Scientists develop closed-loop pumped storage hydropower for climate change

Credit: Al Hicks, NREL

A recent study from the U.S. Department of Energy’s National Renewable Energy Laboratory (NREL) finds that closed-loop pumped storage hydropower has the lowest global warming potential (GWP) among grid-scale energy storage technologies.

The findings pave the way for more renewable energy integration into the electric grid.

The Renewable Energy Storage Problem

While renewable energy sources like wind and solar are crucial for combating climate change, their intermittent nature poses challenges for continuous electricity supply.

This intermittency risk leads to electricity curtailment, where excess generated power can’t be utilized.

Energy storage technologies are vital to solving this issue, but not all storage solutions are created equal in terms of their environmental impact.

The Study: Assessing the GWP of Energy Storage Technologies

The research team at NREL’s Strategic Energy Analysis Center examined the GWP of various energy storage technologies, including compressed-air energy storage (CAES), utility-scale lithium-ion batteries (LIBs), lead-acid (PbAc) batteries, and vanadium redox flow batteries (VRFBs), besides pumped storage hydropower.

The study is unique in its focus on “closed-loop” pumped storage hydropower, which operates independently of external water bodies.

Using water flowing between two reservoirs, these systems generate and store energy in a way that minimizes greenhouse gas emissions.

Why Closed-Loop Pumped Storage Hydropower Stands Out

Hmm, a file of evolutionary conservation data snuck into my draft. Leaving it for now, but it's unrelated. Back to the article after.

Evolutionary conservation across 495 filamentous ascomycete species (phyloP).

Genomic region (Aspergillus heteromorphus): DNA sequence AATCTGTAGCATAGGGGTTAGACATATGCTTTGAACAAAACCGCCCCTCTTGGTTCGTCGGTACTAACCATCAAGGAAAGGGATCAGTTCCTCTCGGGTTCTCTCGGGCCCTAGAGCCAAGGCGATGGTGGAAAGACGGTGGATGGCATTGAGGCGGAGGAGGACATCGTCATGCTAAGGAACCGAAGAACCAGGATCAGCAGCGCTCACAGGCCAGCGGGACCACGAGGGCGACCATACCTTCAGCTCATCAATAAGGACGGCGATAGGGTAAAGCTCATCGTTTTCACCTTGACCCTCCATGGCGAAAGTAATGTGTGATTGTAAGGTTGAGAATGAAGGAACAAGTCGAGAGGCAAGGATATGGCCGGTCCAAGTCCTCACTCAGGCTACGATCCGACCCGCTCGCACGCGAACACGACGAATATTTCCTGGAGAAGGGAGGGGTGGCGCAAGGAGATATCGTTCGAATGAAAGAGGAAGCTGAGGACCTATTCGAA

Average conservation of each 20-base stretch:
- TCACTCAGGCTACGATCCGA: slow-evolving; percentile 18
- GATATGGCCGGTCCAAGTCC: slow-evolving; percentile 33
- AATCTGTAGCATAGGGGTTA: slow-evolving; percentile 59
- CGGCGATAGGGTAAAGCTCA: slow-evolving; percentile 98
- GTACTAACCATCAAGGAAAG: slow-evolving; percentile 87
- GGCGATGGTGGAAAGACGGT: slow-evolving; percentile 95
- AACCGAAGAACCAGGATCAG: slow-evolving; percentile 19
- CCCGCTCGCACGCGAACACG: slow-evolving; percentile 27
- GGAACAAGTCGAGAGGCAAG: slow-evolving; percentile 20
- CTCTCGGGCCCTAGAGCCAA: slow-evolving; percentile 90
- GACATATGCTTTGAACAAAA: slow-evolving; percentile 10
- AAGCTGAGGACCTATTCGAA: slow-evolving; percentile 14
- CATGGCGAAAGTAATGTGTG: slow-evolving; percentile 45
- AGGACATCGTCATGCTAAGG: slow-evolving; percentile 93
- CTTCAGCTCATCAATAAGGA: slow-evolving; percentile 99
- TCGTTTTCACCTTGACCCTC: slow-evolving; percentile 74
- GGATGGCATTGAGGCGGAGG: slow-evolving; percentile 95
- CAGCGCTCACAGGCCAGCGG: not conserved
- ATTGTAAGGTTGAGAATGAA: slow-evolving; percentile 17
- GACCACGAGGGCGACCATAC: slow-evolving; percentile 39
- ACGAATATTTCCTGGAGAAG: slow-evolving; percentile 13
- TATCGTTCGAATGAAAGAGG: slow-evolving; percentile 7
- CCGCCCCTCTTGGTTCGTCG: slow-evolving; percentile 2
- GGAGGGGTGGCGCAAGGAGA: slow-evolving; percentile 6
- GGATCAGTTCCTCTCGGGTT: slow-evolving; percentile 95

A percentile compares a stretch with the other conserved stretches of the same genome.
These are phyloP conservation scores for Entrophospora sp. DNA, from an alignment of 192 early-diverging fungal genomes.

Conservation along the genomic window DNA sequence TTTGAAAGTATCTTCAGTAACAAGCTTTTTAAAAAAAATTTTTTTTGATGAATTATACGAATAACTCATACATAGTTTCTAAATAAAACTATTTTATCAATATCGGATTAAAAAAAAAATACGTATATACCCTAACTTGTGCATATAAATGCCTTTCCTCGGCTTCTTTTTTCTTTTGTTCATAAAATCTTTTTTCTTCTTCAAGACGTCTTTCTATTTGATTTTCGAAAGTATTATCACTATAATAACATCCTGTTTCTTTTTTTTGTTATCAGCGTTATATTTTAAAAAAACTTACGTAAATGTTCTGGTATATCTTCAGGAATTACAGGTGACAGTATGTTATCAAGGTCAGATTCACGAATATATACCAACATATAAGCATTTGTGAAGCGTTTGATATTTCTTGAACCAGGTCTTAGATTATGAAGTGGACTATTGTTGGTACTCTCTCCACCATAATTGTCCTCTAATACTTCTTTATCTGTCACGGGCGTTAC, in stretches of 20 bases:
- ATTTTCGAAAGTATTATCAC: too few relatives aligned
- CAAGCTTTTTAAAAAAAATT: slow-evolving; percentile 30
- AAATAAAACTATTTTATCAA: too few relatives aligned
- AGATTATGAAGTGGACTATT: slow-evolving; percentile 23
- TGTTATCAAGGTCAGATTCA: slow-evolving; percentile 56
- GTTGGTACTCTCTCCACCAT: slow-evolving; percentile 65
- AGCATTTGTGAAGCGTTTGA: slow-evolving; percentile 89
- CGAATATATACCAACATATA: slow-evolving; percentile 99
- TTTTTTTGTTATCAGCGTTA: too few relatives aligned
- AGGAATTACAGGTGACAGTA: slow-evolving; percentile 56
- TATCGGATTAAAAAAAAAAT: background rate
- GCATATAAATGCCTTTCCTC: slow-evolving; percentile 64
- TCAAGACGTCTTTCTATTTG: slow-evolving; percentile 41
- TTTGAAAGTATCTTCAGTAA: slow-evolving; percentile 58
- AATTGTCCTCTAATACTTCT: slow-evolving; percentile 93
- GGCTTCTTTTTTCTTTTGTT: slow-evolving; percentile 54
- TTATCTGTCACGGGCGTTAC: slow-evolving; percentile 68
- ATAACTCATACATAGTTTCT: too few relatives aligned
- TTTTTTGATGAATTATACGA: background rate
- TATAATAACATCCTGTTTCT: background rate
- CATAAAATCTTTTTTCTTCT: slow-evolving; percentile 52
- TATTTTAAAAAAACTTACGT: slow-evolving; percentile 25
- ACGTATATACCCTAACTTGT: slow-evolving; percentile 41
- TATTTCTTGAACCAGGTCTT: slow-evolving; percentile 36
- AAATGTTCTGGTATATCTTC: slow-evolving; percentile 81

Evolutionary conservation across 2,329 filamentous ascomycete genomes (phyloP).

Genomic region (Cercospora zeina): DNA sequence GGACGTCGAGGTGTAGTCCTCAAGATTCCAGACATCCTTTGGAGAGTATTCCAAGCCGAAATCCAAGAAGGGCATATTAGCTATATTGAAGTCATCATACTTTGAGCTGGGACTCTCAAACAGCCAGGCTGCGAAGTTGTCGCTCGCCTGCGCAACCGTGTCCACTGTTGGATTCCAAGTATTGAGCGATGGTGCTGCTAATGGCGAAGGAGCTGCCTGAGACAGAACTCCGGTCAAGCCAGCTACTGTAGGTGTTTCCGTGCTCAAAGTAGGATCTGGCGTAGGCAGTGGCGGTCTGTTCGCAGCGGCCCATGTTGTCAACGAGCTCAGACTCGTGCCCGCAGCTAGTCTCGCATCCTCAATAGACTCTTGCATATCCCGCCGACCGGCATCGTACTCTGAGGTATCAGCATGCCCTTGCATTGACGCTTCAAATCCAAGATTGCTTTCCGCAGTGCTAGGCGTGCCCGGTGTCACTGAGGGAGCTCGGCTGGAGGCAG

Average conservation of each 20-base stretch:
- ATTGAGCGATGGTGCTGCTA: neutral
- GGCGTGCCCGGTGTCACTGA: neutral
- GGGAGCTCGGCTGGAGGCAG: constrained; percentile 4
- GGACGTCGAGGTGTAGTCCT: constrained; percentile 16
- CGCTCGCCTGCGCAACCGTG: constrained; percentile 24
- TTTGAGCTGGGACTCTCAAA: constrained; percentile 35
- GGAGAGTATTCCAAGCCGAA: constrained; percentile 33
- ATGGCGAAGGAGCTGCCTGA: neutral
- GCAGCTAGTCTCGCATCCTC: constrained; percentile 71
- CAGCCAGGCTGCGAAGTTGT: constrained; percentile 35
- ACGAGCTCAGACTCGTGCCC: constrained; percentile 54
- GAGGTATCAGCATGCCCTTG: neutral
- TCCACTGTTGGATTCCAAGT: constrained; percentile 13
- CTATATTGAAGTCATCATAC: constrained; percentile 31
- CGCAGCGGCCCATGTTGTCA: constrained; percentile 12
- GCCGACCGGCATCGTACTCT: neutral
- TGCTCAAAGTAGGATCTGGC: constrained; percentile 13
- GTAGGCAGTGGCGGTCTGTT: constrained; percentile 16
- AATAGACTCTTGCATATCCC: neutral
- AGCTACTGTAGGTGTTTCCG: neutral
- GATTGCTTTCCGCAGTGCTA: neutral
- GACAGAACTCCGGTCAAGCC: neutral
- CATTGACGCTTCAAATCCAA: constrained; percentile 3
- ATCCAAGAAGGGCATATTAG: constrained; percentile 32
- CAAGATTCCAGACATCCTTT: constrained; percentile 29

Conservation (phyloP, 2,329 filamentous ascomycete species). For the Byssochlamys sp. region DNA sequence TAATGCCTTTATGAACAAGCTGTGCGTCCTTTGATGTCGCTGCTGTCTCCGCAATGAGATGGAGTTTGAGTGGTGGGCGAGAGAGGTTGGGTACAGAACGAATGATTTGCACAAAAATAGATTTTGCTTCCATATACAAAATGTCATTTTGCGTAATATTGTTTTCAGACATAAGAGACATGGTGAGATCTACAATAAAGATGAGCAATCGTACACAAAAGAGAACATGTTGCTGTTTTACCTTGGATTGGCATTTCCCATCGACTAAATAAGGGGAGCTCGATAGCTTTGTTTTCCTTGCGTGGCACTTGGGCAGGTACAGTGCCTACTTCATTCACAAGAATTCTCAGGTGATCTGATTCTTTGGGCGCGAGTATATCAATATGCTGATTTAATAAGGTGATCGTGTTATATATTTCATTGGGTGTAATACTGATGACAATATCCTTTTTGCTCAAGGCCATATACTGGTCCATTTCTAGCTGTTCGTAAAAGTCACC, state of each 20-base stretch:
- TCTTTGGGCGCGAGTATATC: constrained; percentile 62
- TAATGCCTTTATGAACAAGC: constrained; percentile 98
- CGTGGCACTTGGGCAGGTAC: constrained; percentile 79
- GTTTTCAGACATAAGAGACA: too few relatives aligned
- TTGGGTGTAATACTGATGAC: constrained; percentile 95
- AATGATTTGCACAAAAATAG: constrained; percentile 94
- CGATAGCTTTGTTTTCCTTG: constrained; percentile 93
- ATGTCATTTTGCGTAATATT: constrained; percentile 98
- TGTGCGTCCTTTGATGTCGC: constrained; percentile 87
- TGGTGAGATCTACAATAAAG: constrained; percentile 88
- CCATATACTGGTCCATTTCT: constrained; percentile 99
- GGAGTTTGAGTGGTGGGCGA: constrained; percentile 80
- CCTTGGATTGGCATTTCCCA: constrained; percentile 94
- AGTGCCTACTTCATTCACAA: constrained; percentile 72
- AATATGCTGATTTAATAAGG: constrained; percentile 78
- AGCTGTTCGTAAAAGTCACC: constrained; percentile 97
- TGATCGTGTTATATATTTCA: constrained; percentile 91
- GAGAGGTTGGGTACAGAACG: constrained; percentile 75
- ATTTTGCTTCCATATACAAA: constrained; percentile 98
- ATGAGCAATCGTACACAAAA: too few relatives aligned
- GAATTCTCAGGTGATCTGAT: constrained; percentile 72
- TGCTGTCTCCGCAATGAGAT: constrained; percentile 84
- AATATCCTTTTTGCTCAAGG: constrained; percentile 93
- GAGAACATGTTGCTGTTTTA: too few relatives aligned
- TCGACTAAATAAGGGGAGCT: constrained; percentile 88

According to the study, pumped storage hydropower emits a quarter of the greenhouse gases compared to CAES. On a functional unit basis, hydropower had the lowest GWP, followed by LIBs, VRFB, CAES, and PbAc.

The team used 39 preliminary designs from 35 proposed sites across the contiguous United States for their modeling.

They found that the GWP of closed-loop pumped storage hydropower ranged from 58 to 502 grams of CO2 equivalent per kWh of stored electricity delivered.

Additional Findings: Site Matters

The researchers noted that location choices can significantly affect the environmental impact. Opting for a brownfield site over a greenfield site could reduce the GWP by 20%.


The findings hold significant implications for the future of renewable energy in the U.S. Closed-loop pumped storage hydropower not only serves as a reliable, long-duration storage option but also excels in environmental sustainability.

By integrating more of these systems into the energy infrastructure, we can store excess electricity more efficiently and sustainably, thereby facilitating the transition to a greener grid.


As the search for climate-friendly, reliable energy storage solutions continues, this NREL study provides compelling evidence that closed-loop pumped storage hydropower is a viable and sustainable option.

The technology can play a key role in increasing the grid’s ability to accommodate renewable energy sources, thereby accelerating our journey toward a sustainable future.

The study was published in Environmental Science & Technology.

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Source: National Renewable Energy Laboratory